Originally Posted by DumnMad
There has not been much said about hull shape, particularly with respect to following seas. I'm a bit new to all this but I thought a broad stern (looks pretty OK on the right shape) was not so good for large following seas?
I think it depends on a lot of things. I had a nightmare trip down in the Southern Ocean once on a 52' steel
yacht with a wide bum and a small rudder
(and a long keel - quite traditional underbody).
There were six of us onboard and I was the only one who could navigate, and the satnav was playing silly buggers, and one by one the other members of the crew either succumbed to terminal seasickness or found themselves chronically unable to steer within 30 degrees of our course, which was a broad reach.
We had to scrape past Bristow Rocks (notorious for ripping the guts out of sailing ships) in order to have any prospect of laying Port Ross on Auckland
Islands, otherwise we were likely (in a building westerly) to end up having to run off for several days towing warps, and maybe take a week to get back.
And so for about the last six hours I'm left in charge, trying to navigate with the sodden chart on my knee while steering
this recalcitrant pig with the other hand. The only surviving crewmember, his face waxy pale, would hover sporadically in the companionway
peering up at me like Banquo's ghost, intoning "Beware the Bristow Rocks" in an unhelpfully lugubrious and unsettling tone.
I always feel a certain degree of impish delight when I hear people making unqualified blanket assertions about the merits of full keels and protected rudders, and how easy they make it to steer a boat.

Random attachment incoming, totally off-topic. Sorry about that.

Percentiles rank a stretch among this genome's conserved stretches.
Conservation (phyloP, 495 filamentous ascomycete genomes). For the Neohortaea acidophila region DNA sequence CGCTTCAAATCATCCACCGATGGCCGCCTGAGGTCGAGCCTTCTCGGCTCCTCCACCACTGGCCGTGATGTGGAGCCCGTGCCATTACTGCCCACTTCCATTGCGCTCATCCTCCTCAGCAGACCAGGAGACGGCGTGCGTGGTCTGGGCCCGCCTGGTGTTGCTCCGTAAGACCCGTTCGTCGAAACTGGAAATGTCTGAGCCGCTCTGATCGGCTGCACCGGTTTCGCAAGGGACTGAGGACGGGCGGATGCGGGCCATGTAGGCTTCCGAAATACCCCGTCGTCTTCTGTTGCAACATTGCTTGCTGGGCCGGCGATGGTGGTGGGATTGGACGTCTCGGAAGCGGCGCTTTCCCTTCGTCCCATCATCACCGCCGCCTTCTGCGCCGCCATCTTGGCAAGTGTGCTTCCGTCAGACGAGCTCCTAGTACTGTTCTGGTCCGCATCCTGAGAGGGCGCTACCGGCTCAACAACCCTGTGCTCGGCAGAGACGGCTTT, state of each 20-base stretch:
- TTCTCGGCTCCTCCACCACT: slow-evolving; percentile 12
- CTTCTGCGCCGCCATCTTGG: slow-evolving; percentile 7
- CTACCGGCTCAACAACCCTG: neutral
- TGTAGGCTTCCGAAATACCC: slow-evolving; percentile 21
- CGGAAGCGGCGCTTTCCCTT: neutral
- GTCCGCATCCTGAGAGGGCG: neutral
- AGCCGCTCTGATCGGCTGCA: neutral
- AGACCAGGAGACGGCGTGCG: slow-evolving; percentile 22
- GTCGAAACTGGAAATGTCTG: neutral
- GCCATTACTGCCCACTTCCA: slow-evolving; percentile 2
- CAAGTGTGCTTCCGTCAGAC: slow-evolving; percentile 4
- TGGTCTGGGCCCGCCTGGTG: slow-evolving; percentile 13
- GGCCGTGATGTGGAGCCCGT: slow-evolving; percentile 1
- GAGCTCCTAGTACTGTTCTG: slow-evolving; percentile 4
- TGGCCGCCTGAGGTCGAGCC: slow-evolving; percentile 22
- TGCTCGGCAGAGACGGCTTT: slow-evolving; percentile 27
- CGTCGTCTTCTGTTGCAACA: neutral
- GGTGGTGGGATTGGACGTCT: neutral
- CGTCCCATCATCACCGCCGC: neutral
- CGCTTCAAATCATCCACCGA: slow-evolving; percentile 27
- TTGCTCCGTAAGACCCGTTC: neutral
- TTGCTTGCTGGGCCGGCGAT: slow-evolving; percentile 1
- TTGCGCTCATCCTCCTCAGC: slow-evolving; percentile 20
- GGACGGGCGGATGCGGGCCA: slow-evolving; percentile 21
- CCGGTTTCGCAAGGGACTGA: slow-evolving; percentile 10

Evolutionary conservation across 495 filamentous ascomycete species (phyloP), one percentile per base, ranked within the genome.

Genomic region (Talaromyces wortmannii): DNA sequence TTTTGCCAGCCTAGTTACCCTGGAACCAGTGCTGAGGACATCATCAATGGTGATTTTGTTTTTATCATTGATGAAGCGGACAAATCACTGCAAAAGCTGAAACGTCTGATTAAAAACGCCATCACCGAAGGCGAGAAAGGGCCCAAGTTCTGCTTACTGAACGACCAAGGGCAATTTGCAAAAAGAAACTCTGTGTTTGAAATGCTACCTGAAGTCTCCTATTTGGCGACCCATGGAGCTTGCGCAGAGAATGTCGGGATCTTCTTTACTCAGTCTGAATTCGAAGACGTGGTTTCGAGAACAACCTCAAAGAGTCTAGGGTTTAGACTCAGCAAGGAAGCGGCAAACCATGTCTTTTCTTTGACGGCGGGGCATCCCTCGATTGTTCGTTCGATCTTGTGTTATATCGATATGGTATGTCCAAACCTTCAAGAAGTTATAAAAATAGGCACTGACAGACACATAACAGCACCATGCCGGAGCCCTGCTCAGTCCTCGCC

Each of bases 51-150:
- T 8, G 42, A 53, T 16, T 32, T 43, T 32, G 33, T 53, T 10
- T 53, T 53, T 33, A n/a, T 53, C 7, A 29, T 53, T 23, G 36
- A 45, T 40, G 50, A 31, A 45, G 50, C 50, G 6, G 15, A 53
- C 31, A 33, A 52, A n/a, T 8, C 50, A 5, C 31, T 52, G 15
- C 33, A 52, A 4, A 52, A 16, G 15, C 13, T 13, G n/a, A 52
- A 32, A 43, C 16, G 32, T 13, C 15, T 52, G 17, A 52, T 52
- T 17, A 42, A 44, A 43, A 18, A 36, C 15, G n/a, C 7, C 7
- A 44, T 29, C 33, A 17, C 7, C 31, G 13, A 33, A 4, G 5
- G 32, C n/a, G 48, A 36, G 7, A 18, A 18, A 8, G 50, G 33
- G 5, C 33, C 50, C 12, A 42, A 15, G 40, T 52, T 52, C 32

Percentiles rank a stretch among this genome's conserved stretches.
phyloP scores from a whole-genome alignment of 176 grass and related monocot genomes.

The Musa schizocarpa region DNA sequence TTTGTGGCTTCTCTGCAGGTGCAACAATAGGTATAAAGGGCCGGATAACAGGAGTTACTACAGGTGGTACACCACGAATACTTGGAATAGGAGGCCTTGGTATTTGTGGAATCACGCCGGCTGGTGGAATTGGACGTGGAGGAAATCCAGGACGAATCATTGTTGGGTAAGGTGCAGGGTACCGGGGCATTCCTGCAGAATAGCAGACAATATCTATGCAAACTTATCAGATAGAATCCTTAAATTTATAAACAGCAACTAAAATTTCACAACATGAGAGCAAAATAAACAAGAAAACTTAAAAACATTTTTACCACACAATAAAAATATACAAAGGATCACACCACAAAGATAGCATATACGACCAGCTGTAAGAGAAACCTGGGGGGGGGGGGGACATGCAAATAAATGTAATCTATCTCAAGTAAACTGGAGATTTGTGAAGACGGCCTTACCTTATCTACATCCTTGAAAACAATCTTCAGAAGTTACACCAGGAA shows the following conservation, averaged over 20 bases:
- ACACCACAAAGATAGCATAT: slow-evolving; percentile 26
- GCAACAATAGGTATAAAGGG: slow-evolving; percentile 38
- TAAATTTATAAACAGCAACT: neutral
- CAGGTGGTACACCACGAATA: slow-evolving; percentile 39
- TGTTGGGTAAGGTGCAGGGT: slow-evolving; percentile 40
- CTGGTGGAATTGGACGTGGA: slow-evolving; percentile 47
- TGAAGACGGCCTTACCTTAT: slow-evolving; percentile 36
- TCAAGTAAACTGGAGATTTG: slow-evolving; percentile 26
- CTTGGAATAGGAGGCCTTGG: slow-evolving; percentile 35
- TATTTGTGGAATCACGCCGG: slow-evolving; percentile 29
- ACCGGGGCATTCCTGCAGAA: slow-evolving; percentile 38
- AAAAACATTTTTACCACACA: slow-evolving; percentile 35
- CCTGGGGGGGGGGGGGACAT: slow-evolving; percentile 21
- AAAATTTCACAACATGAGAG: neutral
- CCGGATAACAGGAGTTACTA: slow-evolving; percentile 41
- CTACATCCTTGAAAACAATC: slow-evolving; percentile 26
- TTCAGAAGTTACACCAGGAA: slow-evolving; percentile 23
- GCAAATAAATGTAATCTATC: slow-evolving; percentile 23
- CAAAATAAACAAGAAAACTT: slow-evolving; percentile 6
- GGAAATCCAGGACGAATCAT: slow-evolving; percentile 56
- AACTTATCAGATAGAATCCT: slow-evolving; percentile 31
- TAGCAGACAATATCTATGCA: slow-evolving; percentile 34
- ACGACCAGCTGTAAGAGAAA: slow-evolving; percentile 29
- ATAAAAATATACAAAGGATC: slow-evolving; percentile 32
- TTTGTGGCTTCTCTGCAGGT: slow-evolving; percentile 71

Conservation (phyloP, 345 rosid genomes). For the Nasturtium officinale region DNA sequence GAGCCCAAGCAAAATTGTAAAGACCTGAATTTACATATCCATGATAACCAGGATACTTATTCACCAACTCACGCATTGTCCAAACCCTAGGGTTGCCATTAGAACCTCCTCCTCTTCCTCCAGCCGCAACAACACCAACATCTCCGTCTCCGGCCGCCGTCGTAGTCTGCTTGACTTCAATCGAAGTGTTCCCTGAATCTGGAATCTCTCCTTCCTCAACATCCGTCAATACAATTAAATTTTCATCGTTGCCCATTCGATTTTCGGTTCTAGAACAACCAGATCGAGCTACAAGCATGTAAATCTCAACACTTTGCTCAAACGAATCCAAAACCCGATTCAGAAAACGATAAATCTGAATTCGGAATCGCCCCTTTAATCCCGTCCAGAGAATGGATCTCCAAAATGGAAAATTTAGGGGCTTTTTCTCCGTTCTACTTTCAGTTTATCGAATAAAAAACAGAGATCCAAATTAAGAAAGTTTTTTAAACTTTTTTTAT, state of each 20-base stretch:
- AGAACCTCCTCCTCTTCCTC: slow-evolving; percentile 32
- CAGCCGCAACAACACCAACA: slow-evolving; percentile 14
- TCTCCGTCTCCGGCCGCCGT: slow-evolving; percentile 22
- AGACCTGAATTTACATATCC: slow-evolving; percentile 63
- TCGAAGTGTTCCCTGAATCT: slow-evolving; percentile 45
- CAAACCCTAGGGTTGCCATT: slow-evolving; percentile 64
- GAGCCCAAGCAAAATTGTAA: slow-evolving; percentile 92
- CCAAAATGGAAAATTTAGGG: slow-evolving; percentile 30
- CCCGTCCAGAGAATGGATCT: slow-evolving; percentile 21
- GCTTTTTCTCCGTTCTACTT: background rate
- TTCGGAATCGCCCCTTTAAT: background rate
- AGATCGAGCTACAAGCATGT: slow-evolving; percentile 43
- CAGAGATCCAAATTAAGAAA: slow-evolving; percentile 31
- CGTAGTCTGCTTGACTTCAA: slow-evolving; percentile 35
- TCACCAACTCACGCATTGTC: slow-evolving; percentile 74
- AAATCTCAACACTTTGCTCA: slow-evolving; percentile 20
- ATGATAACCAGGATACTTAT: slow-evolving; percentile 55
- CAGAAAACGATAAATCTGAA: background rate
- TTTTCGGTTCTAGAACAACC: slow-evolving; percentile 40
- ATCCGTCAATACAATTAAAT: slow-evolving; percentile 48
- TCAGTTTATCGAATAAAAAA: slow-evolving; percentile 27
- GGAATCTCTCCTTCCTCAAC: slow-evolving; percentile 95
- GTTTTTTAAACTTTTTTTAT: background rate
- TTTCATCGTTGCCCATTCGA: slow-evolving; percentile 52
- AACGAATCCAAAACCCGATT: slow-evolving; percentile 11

Having said that, the more extreme IOR boats of that era (early 80s) had tiny wee bums, and despite big deep rudders were equally nightmarish going downwind in a breeze or worse.
On the other hand, a very modern, wedge shaped boat, with almost no rocker, waterline beam nearly the same as beam on deck, and really deep, efficient rudders, situated and splayed out towards the corners (one of which will be ideally placed, and biting deep, when the boat is trying to broach), can be a delight to steer in big stuff downwind provided the crew are alert and competent. They can even be left to the tender
mercies of a really fancy autopilot
, and in single handed long distance racing, they generally are ...
even in what most cruisers would consider borderline conditions, especially for the amount of sail they're carrying.
However those rudders are very vulnerable because there's nothing ahead of them to take impacts. A cruising boat with twin rudders should (IMHO) have transom mounted, kick-up units, (or at least carry a spare or two, which can be built into the joinery, even used as doors - the pintles come in dead handy for this.)
Neither of these answers helps much when you're trying to assess a Beneteau
But I hope it does suggest that the question (like pretty much all questions in a thread like this) has no simple answers.
If there's any remotely useful generalisation I can think to offer, it's that any
boat which prioritises comfort (and volume of accomodation) is likely to be a handful in these conditions.